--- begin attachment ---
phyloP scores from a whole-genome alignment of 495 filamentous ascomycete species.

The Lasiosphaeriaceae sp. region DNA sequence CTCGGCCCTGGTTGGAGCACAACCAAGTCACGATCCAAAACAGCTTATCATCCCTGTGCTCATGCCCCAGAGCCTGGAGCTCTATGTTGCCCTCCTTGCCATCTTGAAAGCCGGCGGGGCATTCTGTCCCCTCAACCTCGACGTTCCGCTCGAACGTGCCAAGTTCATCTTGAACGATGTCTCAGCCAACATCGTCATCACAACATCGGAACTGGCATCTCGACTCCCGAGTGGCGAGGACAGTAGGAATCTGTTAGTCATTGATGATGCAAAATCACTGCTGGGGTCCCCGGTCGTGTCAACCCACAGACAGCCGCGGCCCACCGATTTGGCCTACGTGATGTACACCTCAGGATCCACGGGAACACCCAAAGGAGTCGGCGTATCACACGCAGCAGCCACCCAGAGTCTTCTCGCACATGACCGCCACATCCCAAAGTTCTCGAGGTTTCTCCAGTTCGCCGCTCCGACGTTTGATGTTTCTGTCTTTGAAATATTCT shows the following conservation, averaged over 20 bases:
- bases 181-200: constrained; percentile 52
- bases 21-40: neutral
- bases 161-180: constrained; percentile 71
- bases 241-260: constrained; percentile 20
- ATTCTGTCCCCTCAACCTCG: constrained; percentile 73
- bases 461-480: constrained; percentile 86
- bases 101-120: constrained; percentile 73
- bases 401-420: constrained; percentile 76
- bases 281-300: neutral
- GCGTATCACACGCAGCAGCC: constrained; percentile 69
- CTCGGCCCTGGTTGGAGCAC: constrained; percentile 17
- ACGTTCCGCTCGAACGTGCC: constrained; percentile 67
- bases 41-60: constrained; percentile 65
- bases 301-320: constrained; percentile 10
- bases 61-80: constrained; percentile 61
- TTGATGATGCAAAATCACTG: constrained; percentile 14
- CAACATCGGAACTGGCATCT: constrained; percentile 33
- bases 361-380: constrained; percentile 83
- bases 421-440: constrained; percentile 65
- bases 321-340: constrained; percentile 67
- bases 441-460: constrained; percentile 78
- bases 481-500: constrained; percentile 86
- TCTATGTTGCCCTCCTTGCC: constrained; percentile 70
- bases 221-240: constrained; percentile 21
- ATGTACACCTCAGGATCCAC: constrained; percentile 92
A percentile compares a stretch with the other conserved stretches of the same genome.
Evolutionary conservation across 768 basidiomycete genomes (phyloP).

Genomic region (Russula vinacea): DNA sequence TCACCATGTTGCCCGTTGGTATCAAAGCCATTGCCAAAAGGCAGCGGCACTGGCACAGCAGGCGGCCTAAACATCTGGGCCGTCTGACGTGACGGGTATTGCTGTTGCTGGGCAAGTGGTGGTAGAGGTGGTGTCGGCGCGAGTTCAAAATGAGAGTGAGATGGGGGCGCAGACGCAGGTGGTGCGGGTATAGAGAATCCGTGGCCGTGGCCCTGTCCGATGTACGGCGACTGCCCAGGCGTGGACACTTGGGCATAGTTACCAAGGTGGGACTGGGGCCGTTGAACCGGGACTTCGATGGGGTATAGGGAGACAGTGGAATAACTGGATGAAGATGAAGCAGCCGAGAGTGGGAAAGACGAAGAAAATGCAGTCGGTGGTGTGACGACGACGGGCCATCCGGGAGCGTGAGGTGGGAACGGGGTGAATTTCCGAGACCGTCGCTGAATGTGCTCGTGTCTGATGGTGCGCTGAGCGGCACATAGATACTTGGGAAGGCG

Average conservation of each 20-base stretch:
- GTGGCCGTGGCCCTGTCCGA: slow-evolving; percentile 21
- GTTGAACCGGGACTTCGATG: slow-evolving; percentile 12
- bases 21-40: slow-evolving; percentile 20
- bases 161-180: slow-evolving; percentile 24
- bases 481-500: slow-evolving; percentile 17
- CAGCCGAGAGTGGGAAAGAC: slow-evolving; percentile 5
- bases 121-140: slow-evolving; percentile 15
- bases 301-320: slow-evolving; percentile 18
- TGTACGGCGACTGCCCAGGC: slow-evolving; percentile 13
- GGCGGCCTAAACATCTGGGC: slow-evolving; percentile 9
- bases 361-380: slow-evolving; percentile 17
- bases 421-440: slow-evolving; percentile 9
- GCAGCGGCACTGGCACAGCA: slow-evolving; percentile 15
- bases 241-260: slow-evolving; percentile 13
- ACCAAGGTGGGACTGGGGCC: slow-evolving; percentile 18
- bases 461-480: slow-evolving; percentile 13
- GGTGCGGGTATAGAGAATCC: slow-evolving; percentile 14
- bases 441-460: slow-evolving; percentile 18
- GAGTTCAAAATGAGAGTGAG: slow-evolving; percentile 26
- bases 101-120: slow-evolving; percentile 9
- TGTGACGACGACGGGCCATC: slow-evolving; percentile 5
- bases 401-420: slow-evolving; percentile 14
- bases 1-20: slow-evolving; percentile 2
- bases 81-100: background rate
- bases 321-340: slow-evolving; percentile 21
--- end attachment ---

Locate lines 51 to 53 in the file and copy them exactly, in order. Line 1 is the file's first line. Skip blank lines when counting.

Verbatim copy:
- bases 101-120: slow-evolving; percentile 9
- TGTGACGACGACGGGCCATC: slow-evolving; percentile 5
- bases 401-420: slow-evolving; percentile 14